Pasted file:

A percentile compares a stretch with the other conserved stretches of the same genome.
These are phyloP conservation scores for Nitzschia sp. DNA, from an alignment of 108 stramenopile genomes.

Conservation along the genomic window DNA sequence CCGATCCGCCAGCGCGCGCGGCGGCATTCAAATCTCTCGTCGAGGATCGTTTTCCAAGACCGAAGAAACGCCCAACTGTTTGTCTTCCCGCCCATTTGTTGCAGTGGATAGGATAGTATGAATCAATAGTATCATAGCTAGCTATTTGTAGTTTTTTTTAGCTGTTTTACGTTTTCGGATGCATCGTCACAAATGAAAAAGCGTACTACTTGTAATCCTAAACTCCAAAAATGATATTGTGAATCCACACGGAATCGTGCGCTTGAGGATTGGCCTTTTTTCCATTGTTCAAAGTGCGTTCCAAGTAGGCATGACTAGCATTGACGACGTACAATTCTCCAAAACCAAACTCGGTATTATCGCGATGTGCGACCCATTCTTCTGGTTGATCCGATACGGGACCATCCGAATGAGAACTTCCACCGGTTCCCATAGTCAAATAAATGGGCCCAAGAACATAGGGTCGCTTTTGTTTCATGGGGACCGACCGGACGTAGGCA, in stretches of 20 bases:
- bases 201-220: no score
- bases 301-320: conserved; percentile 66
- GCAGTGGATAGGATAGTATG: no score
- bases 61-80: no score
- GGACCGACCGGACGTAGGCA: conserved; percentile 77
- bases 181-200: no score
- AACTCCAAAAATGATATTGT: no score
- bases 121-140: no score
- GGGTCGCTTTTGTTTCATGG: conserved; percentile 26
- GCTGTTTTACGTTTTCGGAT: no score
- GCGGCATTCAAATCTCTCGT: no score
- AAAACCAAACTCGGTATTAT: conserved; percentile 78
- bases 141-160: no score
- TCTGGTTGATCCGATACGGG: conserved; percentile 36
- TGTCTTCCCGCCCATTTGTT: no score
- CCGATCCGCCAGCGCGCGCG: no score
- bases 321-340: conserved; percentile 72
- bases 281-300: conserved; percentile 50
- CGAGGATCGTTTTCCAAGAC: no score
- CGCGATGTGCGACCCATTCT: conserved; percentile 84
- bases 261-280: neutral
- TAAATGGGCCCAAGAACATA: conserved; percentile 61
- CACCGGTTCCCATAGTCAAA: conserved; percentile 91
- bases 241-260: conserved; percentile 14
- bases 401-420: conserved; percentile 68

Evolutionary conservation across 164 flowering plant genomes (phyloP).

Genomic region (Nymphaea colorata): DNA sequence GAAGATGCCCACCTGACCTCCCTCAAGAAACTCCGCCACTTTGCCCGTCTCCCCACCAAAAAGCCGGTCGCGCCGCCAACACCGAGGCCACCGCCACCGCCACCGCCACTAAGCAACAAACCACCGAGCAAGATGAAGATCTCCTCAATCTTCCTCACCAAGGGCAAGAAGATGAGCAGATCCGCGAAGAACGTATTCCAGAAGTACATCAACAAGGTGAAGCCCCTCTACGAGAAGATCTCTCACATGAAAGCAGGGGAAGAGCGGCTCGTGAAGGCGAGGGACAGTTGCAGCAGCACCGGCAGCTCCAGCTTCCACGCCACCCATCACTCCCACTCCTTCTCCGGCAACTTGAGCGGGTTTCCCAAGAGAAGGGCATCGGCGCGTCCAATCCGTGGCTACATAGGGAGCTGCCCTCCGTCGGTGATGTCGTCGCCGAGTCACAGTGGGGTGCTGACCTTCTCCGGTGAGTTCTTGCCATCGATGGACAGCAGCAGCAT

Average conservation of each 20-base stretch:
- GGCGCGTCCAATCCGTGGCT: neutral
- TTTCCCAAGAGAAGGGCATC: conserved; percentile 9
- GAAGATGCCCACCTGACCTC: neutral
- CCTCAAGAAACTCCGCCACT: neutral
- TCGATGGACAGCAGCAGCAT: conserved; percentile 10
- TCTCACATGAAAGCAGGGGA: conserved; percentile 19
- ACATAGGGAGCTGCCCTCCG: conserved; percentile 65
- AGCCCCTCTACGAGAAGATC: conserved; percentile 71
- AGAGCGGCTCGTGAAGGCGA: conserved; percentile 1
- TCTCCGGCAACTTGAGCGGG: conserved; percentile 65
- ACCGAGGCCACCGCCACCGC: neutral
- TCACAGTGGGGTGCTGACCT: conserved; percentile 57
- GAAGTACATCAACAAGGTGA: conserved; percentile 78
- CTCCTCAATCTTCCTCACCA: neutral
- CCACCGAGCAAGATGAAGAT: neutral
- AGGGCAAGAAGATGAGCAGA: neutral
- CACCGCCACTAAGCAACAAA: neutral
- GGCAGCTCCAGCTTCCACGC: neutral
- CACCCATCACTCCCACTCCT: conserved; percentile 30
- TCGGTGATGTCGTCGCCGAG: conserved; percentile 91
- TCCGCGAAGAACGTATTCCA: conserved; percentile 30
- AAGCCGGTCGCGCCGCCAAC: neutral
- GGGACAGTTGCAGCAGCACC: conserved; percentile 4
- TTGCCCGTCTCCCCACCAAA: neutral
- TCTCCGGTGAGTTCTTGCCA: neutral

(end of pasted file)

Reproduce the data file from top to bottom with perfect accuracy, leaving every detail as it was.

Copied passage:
A percentile compares a stretch with the other conserved stretches of the same genome.
These are phyloP conservation scores for Nitzschia sp. DNA, from an alignment of 108 stramenopile genomes.

Conservation along the genomic window DNA sequence CCGATCCGCCAGCGCGCGCGGCGGCATTCAAATCTCTCGTCGAGGATCGTTTTCCAAGACCGAAGAAACGCCCAACTGTTTGTCTTCCCGCCCATTTGTTGCAGTGGATAGGATAGTATGAATCAATAGTATCATAGCTAGCTATTTGTAGTTTTTTTTAGCTGTTTTACGTTTTCGGATGCATCGTCACAAATGAAAAAGCGTACTACTTGTAATCCTAAACTCCAAAAATGATATTGTGAATCCACACGGAATCGTGCGCTTGAGGATTGGCCTTTTTTCCATTGTTCAAAGTGCGTTCCAAGTAGGCATGACTAGCATTGACGACGTACAATTCTCCAAAACCAAACTCGGTATTATCGCGATGTGCGACCCATTCTTCTGGTTGATCCGATACGGGACCATCCGAATGAGAACTTCCACCGGTTCCCATAGTCAAATAAATGGGCCCAAGAACATAGGGTCGCTTTTGTTTCATGGGGACCGACCGGACGTAGGCA, in stretches of 20 bases:
- bases 201-220: no score
- bases 301-320: conserved; percentile 66
- GCAGTGGATAGGATAGTATG: no score
- bases 61-80: no score
- GGACCGACCGGACGTAGGCA: conserved; percentile 77
- bases 181-200: no score
- AACTCCAAAAATGATATTGT: no score
- bases 121-140: no score
- GGGTCGCTTTTGTTTCATGG: conserved; percentile 26
- GCTGTTTTACGTTTTCGGAT: no score
- GCGGCATTCAAATCTCTCGT: no score
- AAAACCAAACTCGGTATTAT: conserved; percentile 78
- bases 141-160: no score
- TCTGGTTGATCCGATACGGG: conserved; percentile 36
- TGTCTTCCCGCCCATTTGTT: no score
- CCGATCCGCCAGCGCGCGCG: no score
- bases 321-340: conserved; percentile 72
- bases 281-300: conserved; percentile 50
- CGAGGATCGTTTTCCAAGAC: no score
- CGCGATGTGCGACCCATTCT: conserved; percentile 84
- bases 261-280: neutral
- TAAATGGGCCCAAGAACATA: conserved; percentile 61
- CACCGGTTCCCATAGTCAAA: conserved; percentile 91
- bases 241-260: conserved; percentile 14
- bases 401-420: conserved; percentile 68

Evolutionary conservation across 164 flowering plant genomes (phyloP).

Genomic region (Nymphaea colorata): DNA sequence GAAGATGCCCACCTGACCTCCCTCAAGAAACTCCGCCACTTTGCCCGTCTCCCCACCAAAAAGCCGGTCGCGCCGCCAACACCGAGGCCACCGCCACCGCCACCGCCACTAAGCAACAAACCACCGAGCAAGATGAAGATCTCCTCAATCTTCCTCACCAAGGGCAAGAAGATGAGCAGATCCGCGAAGAACGTATTCCAGAAGTACATCAACAAGGTGAAGCCCCTCTACGAGAAGATCTCTCACATGAAAGCAGGGGAAGAGCGGCTCGTGAAGGCGAGGGACAGTTGCAGCAGCACCGGCAGCTCCAGCTTCCACGCCACCCATCACTCCCACTCCTTCTCCGGCAACTTGAGCGGGTTTCCCAAGAGAAGGGCATCGGCGCGTCCAATCCGTGGCTACATAGGGAGCTGCCCTCCGTCGGTGATGTCGTCGCCGAGTCACAGTGGGGTGCTGACCTTCTCCGGTGAGTTCTTGCCATCGATGGACAGCAGCAGCAT

Average conservation of each 20-base stretch:
- GGCGCGTCCAATCCGTGGCT: neutral
- TTTCCCAAGAGAAGGGCATC: conserved; percentile 9
- GAAGATGCCCACCTGACCTC: neutral
- CCTCAAGAAACTCCGCCACT: neutral
- TCGATGGACAGCAGCAGCAT: conserved; percentile 10
- TCTCACATGAAAGCAGGGGA: conserved; percentile 19
- ACATAGGGAGCTGCCCTCCG: conserved; percentile 65
- AGCCCCTCTACGAGAAGATC: conserved; percentile 71
- AGAGCGGCTCGTGAAGGCGA: conserved; percentile 1
- TCTCCGGCAACTTGAGCGGG: conserved; percentile 65
- ACCGAGGCCACCGCCACCGC: neutral
- TCACAGTGGGGTGCTGACCT: conserved; percentile 57
- GAAGTACATCAACAAGGTGA: conserved; percentile 78
- CTCCTCAATCTTCCTCACCA: neutral
- CCACCGAGCAAGATGAAGAT: neutral
- AGGGCAAGAAGATGAGCAGA: neutral
- CACCGCCACTAAGCAACAAA: neutral
- GGCAGCTCCAGCTTCCACGC: neutral
- CACCCATCACTCCCACTCCT: conserved; percentile 30
- TCGGTGATGTCGTCGCCGAG: conserved; percentile 91
- TCCGCGAAGAACGTATTCCA: conserved; percentile 30
- AAGCCGGTCGCGCCGCCAAC: neutral
- GGGACAGTTGCAGCAGCACC: conserved; percentile 4
- TTGCCCGTCTCCCCACCAAA: neutral
- TCTCCGGTGAGTTCTTGCCA: neutral